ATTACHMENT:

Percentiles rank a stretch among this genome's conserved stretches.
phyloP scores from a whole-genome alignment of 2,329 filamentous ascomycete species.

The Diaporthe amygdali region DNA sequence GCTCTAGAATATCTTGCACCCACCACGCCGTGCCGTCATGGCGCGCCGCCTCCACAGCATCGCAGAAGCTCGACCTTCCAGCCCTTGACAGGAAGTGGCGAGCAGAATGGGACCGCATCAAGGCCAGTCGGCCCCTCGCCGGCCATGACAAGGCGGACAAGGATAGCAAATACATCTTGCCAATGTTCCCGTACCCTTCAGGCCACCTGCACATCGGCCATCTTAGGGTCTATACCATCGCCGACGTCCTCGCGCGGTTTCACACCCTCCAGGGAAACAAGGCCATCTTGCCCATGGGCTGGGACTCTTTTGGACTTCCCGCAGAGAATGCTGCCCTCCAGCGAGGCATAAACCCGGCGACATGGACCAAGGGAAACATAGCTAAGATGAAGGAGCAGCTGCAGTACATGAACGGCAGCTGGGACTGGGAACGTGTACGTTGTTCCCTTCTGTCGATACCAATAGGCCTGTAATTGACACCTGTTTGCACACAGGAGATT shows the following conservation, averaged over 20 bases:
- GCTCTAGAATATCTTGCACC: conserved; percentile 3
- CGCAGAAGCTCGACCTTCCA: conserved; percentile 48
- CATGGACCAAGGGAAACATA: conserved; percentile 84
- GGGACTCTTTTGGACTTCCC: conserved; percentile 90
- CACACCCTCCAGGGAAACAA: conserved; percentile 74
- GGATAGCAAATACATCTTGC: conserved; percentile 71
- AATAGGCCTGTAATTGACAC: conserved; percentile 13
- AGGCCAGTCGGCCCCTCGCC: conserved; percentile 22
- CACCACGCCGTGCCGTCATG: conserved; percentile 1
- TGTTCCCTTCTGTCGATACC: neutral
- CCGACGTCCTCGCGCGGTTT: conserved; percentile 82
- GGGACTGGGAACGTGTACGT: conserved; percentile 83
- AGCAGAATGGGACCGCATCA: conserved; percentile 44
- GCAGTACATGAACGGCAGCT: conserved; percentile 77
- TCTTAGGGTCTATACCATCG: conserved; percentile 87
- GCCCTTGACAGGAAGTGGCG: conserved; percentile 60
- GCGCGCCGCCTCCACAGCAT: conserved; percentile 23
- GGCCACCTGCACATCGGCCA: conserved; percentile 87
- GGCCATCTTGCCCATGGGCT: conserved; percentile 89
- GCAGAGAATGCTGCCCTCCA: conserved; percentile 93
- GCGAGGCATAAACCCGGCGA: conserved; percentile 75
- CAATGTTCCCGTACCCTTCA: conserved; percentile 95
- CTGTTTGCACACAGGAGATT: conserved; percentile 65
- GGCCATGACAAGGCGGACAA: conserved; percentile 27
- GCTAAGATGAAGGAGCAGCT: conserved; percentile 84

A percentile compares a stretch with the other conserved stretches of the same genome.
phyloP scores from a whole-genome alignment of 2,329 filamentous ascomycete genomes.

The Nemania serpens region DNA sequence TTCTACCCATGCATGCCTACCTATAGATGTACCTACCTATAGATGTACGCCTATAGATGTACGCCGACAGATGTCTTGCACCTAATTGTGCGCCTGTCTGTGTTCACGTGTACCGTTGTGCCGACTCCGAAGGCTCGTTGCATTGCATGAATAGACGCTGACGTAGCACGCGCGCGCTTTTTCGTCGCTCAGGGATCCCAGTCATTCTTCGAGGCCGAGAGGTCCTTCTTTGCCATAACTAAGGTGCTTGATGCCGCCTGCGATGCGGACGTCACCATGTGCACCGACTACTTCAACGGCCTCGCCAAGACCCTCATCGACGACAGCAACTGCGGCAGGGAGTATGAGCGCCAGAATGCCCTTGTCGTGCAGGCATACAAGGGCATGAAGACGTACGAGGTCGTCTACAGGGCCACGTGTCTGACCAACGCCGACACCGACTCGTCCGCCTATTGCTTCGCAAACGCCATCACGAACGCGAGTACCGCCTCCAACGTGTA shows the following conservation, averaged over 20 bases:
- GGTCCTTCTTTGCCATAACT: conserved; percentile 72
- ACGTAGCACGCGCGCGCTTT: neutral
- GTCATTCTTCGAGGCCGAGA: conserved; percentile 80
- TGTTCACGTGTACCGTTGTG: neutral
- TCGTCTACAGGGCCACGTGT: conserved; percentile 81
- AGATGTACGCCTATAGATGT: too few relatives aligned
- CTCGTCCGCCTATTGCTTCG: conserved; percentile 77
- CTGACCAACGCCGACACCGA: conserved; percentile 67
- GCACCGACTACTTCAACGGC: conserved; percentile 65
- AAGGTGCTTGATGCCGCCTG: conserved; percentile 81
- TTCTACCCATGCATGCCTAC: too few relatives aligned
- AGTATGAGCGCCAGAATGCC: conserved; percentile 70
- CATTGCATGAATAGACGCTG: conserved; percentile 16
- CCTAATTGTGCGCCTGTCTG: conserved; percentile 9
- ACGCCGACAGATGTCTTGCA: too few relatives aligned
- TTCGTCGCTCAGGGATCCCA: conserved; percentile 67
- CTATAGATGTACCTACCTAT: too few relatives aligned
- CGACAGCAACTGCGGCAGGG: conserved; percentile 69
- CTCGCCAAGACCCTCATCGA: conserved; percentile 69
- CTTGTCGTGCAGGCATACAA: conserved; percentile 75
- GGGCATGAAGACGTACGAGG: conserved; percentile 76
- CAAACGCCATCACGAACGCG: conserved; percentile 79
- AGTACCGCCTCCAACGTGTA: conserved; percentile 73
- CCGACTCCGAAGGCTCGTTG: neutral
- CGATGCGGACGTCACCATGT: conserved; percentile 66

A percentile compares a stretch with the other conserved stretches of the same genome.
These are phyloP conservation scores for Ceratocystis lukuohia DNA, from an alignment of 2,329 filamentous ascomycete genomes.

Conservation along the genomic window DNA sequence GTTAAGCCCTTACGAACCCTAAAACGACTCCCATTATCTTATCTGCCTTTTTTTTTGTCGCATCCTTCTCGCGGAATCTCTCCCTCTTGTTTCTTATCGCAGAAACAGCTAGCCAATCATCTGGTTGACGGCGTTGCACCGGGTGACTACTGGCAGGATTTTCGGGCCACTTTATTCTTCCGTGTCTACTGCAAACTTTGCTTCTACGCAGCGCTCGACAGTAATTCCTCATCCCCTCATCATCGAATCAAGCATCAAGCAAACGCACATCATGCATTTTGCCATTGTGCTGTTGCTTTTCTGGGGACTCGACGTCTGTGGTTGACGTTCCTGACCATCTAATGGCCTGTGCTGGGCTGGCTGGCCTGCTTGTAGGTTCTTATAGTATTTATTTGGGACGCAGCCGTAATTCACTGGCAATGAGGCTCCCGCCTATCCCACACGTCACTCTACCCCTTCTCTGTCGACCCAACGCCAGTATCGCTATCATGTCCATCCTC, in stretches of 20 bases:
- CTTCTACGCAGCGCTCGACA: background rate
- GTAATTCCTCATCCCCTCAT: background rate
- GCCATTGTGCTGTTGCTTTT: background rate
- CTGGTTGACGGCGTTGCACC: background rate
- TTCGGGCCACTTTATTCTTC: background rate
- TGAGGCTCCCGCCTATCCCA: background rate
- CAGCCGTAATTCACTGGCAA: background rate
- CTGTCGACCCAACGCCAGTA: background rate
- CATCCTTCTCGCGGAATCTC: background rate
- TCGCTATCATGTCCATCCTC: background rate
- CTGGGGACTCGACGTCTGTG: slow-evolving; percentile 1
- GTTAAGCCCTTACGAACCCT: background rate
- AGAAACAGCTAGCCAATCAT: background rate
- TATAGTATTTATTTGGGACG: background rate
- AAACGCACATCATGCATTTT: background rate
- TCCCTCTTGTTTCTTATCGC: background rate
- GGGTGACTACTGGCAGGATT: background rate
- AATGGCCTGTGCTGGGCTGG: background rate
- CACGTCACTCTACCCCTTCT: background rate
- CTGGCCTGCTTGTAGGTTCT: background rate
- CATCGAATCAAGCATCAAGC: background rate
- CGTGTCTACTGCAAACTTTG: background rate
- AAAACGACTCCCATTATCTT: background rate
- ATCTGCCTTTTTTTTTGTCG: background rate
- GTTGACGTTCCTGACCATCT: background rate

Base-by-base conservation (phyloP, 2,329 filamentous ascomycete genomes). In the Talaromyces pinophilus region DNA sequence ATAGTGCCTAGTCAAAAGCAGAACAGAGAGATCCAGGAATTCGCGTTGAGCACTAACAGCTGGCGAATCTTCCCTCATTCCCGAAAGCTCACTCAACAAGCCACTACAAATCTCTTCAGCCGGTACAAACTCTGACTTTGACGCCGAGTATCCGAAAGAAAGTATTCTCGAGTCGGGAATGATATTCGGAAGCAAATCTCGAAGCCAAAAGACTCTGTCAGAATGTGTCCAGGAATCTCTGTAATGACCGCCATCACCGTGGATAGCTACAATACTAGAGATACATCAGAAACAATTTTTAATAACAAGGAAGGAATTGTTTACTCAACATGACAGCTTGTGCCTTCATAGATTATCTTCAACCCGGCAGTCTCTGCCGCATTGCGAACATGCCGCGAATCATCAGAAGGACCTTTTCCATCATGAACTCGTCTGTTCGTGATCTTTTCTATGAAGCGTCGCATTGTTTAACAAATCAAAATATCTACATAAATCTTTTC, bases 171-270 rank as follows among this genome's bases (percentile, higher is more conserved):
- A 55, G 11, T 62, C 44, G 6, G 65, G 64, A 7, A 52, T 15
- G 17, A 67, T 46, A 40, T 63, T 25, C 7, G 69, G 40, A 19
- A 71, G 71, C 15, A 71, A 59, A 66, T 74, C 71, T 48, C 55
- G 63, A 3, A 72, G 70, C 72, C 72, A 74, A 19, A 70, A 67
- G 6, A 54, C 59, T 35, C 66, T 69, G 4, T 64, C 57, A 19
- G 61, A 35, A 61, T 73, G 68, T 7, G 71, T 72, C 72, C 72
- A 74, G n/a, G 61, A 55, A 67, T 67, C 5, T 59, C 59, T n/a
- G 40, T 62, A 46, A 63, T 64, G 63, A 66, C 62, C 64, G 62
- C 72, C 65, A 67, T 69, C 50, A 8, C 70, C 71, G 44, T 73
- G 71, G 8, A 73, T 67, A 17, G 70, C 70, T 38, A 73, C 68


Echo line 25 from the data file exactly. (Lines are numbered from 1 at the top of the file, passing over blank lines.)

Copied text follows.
- CAATGTTCCCGTACCCTTCA: conserved; percentile 95